The KeyWatcher cabinet can hold up to 96 keys securely.
Before 2009, many employees at Paul Brown Stadium, home of the NFL’s Cincinnati Bengals, were issued master keys that they took home with them after work. It was a risky practice considering if a master key was lost, locks on doors would have to be changed throughout the stadium.
To keep track of keys at the time, the stadium’s security department used a handwritten system that lacked control and accountability. It might be hours or days before security would know that an assigned key had not been returned in a timely manner.
“We were spending a lot of time documenting keys to restrooms or telecommunications closets,” says Aaron K. Jones, the stadium’s Security Manager. “Stadium management also recognized that the practice of taking master keys off the premises was not wise, and it had to stop.”
Jones chose to deploy a KeyWatcher key control and management system from Morse Watchmans (www.securityinfowatch.com/10214428) to tighten the facility’s control on keys. “Our stadium security staff thinks this is one of the best things we have ever done to improve our operations,” Jones says.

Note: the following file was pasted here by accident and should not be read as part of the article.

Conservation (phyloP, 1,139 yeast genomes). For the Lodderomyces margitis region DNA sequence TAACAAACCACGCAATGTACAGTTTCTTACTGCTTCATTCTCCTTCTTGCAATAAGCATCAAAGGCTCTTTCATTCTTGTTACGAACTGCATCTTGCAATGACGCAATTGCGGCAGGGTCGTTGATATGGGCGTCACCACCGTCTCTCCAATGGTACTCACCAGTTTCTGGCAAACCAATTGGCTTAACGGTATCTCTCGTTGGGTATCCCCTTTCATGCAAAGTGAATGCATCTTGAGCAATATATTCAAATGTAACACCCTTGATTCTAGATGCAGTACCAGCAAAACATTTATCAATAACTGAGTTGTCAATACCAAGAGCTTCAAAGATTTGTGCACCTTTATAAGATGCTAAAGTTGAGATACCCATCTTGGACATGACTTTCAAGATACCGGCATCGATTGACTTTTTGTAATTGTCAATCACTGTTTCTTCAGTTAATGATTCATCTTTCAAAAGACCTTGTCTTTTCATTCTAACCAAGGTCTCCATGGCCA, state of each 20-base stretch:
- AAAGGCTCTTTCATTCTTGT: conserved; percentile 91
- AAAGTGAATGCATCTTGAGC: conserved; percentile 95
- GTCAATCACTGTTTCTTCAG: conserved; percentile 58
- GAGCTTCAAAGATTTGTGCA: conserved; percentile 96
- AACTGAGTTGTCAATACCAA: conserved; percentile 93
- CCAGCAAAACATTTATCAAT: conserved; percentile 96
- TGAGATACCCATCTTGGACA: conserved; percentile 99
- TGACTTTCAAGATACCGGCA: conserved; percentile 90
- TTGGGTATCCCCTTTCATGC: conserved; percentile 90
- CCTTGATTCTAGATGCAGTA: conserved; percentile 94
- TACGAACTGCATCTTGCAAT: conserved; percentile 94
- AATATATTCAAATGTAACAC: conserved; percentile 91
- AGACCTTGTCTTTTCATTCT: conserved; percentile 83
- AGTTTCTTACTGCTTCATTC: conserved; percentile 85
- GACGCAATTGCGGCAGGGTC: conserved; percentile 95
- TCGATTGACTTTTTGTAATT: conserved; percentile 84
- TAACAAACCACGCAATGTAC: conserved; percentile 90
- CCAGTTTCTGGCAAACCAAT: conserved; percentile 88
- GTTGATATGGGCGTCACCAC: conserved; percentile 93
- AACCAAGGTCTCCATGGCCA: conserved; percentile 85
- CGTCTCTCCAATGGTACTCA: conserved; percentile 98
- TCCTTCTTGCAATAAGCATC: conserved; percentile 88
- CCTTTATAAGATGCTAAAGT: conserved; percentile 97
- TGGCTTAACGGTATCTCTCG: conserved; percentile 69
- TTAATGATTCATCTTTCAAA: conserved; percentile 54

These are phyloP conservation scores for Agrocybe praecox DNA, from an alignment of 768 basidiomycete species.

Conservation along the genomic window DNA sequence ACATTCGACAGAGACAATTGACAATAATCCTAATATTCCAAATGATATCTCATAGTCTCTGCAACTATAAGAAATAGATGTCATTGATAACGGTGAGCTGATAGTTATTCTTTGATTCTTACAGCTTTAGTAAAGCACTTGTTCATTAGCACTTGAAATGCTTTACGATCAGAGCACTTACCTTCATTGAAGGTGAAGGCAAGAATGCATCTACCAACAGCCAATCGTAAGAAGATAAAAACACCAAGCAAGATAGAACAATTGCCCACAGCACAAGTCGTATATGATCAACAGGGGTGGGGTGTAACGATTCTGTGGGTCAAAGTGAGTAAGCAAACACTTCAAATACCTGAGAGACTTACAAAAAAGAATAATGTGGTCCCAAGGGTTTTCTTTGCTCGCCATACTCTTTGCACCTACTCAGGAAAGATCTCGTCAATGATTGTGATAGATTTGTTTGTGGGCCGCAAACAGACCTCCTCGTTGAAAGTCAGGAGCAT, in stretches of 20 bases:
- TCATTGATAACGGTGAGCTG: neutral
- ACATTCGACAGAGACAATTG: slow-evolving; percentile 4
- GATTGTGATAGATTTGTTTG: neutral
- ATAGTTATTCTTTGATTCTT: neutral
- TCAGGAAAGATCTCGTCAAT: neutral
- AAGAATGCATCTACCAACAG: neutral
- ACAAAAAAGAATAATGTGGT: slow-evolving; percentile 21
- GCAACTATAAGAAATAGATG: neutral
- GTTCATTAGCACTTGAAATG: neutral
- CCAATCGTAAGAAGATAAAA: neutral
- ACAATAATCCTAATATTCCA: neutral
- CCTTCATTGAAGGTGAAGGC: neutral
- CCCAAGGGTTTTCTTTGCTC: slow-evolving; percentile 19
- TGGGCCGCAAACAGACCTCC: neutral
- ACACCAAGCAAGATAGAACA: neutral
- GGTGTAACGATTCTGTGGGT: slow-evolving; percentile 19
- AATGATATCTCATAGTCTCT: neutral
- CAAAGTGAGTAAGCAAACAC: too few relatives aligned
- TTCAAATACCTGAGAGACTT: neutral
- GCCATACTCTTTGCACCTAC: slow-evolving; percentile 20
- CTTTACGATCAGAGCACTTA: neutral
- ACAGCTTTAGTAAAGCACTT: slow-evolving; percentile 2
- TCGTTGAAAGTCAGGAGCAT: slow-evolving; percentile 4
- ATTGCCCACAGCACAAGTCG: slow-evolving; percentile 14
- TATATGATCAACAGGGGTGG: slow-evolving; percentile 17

A 96-key-capacity KeyWatcher cabinet, located in the stadium’s main 24/7 security office holds the facility’s master keys, which can open any door in the stadium, and several levels of “sub-masters” that can open a specific area or type of door, such as doors in the food service areas or doors to the administrative offices.
Now, all master keys are checked into the system at the end of the work day and are kept secure until they are needed the next day. The system ensures that only people with assigned access can retrieve keys, which are attached to smart key rings that work with the system.
Access to a key in the system is granted based on a biometric scan of an employee’s thumb combined with a four-digit access code. Because many of people who need keys are not stadium employees, such as contractors, for example, it made sense to use biometric identification rather than to require scanning of an employee’s card used with the SimplexGrinnell access control system at the stadium. Stadium employees advise security in advance of any visitor or contractor, providing information on who is coming and when, and the scope of the work they and in what areas they need access. “I can determine what keys they need and set them up in advance, or we can do it on their arrival,” Jones says.
Specialized KeyPro III software is used to manage the system, connected to the stadium’s main server on the expectation that someone might someday need access from another on-site location or from multiple workstations.
Every morning, Jones views the transactions, including who has accessed the key cabinet, what keys they have used and whether keys have been returned as expected. The system generates thorough reports about the system status, and a “live key report” shows which keys are currently in and out of the box. “Very seldom do I find a key has not been returned in a timely manner,” Jones says.